Sunday, September 6, 2009
VA program only places two dogs with vets in eight years
Vietnam veteran William Callahan, a paraplegic, began seeking an assistance dog in 2004. He credits his service dog, Taylor, with enabling him to stay in his Baytown home and calming him when he experiences flashbacks from the war.
By ARELIS HERNANDEZ (AP) – 21 hours ago
HOUSTON — The drone of helicopters still haunts William Callahan decades after Vietnam combat left him paralyzed, but he said government bureaucracy stood in the way of getting the one thing that made the echoes stop and kept him independent: a service dog.
It took four years and giving up on a Veteran's Affairs canine program for Callahan to find Taylor, a specially trained Labrador retriever.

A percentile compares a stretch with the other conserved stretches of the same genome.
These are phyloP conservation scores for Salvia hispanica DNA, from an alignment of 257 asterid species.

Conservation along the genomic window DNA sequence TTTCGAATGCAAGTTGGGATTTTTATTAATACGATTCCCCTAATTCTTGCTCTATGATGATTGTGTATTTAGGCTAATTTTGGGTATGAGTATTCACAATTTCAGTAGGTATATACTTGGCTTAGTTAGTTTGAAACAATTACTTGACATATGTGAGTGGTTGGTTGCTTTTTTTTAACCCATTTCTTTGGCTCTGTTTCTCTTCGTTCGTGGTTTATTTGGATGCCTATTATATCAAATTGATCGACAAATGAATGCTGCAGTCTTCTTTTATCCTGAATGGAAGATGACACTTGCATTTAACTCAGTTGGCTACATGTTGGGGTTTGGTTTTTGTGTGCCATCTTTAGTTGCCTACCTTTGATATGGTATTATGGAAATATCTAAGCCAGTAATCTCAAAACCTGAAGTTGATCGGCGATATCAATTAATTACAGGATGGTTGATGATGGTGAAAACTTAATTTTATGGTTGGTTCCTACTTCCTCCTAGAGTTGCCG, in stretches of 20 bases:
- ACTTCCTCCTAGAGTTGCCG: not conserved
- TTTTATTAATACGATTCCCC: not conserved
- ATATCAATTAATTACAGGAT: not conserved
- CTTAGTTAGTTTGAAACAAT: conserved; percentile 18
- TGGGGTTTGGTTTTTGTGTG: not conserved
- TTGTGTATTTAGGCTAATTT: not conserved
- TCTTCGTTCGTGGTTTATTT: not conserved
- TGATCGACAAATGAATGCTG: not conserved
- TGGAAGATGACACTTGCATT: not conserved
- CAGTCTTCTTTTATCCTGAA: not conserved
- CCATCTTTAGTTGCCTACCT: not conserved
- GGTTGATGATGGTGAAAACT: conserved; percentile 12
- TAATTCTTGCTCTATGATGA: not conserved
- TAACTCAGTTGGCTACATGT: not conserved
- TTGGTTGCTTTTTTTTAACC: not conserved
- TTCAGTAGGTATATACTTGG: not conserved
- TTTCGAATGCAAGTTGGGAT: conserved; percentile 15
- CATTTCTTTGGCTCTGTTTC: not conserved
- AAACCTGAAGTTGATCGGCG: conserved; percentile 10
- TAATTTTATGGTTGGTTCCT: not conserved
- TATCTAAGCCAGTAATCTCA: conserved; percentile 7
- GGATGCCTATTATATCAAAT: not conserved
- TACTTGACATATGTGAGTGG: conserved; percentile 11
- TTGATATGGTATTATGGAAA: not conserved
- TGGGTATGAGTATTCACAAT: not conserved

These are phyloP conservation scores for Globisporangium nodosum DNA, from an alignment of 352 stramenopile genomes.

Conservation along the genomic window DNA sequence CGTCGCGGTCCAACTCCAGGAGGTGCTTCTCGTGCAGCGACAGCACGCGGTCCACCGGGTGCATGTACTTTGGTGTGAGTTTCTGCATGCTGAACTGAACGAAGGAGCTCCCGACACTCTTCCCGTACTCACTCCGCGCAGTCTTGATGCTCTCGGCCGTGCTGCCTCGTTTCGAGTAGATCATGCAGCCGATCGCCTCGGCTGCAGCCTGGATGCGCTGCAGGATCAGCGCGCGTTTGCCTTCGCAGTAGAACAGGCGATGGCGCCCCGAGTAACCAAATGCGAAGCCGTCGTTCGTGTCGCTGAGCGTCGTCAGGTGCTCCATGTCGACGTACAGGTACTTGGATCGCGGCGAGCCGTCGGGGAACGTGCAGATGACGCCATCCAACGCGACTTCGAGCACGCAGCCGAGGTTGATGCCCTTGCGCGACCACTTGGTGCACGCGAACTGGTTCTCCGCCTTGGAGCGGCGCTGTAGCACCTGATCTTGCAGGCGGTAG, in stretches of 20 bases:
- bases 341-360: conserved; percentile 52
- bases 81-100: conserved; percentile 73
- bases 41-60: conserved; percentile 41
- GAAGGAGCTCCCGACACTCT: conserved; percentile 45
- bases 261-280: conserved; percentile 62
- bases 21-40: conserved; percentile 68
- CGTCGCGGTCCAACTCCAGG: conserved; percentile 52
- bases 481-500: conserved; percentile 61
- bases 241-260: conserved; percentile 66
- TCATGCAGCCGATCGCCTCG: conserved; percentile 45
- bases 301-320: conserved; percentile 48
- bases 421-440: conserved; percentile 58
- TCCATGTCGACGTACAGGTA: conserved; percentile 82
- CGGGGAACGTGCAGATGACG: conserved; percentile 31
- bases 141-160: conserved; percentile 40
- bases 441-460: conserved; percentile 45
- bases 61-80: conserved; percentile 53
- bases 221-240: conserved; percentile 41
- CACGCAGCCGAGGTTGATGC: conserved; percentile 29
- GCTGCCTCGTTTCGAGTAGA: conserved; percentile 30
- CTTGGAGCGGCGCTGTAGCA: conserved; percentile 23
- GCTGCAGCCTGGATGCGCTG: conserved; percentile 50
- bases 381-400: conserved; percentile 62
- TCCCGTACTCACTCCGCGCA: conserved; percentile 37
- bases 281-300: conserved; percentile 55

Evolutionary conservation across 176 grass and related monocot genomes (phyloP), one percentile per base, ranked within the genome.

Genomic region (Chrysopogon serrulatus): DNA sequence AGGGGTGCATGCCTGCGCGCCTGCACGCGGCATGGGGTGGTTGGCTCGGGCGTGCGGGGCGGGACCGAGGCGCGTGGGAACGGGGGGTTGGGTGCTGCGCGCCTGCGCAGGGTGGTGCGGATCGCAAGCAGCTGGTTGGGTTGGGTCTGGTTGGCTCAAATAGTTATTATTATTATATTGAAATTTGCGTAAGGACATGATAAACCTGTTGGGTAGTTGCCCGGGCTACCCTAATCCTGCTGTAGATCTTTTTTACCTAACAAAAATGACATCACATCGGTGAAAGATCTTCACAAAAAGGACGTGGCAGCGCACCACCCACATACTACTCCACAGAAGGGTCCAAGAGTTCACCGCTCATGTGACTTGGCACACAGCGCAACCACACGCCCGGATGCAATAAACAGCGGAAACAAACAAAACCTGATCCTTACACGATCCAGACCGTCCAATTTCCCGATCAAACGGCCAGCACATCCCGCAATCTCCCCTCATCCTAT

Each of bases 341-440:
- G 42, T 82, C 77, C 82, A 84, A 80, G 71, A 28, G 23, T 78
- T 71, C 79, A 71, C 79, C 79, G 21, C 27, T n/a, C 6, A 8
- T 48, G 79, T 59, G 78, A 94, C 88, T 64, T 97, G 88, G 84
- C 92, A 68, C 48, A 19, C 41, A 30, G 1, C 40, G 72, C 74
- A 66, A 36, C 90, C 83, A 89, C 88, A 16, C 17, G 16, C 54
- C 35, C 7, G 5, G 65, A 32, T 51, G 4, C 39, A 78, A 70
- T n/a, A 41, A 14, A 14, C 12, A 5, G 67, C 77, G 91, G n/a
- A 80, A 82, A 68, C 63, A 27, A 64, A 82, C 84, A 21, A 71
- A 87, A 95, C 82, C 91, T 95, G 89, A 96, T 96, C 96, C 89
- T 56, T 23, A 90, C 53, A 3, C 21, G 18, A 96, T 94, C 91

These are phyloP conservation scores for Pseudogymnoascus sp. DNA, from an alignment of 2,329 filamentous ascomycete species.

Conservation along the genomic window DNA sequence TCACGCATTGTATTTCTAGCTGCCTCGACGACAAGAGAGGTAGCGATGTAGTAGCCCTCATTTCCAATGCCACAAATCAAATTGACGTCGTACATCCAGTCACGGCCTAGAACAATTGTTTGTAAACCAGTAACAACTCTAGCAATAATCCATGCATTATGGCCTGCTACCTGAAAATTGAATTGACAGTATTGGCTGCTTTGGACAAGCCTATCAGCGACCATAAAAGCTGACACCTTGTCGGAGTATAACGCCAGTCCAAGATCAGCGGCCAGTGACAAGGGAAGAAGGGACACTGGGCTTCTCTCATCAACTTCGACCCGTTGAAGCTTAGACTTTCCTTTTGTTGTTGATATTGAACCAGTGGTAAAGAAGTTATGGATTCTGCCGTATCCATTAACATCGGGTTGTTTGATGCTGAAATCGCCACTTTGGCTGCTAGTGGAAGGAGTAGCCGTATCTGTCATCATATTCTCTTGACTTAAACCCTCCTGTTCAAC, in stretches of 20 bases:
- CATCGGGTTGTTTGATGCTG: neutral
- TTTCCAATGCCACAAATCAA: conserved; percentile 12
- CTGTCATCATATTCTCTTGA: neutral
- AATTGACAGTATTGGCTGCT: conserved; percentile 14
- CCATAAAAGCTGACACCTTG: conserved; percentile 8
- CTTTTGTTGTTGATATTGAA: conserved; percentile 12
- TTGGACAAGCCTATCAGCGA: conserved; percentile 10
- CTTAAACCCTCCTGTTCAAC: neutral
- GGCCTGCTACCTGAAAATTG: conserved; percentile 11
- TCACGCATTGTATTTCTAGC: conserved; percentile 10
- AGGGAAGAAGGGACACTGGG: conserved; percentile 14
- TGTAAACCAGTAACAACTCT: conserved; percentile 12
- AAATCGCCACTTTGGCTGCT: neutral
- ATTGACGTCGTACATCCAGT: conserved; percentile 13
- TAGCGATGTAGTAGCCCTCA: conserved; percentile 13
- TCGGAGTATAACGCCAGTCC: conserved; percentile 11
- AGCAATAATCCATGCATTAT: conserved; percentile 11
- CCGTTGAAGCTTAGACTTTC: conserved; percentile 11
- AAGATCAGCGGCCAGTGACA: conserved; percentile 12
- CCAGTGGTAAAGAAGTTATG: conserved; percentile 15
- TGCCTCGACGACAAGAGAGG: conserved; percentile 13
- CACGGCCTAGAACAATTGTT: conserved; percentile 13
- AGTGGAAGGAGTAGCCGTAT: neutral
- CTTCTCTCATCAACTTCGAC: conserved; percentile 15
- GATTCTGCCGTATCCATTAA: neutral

Although the canine program's Web site touts that it "routinely" gives veterans service dogs, the program's director Neil Eckrich said only two dogs have been paired with veterans since Congress authorized the program in 2001. Eckrich acknowledged there were difficulties with the program, including the time it took to conduct studies on the dogs' benefits and problems promoting the service.
Finally, about eight years after the program began, many hope it will start finding homes for the four-legged companions that can help disabled veterans be more independent, better deal with post traumatic stress syndrome and to just be a friend. The VA is now working on improving the program and in Washington, increasing funding for such programs is getting bipartisan support.
Callahan, 63, began trying to find a service dog in 2004, and his local VA office said the program didn't exist — even though that wasn't true. He eventually turned to one of the more than two dozen nonprofit groups in the U.S. that train dogs for injured veterans.
The full story can be read here.
Posted by Airborne dad at 10:50 AM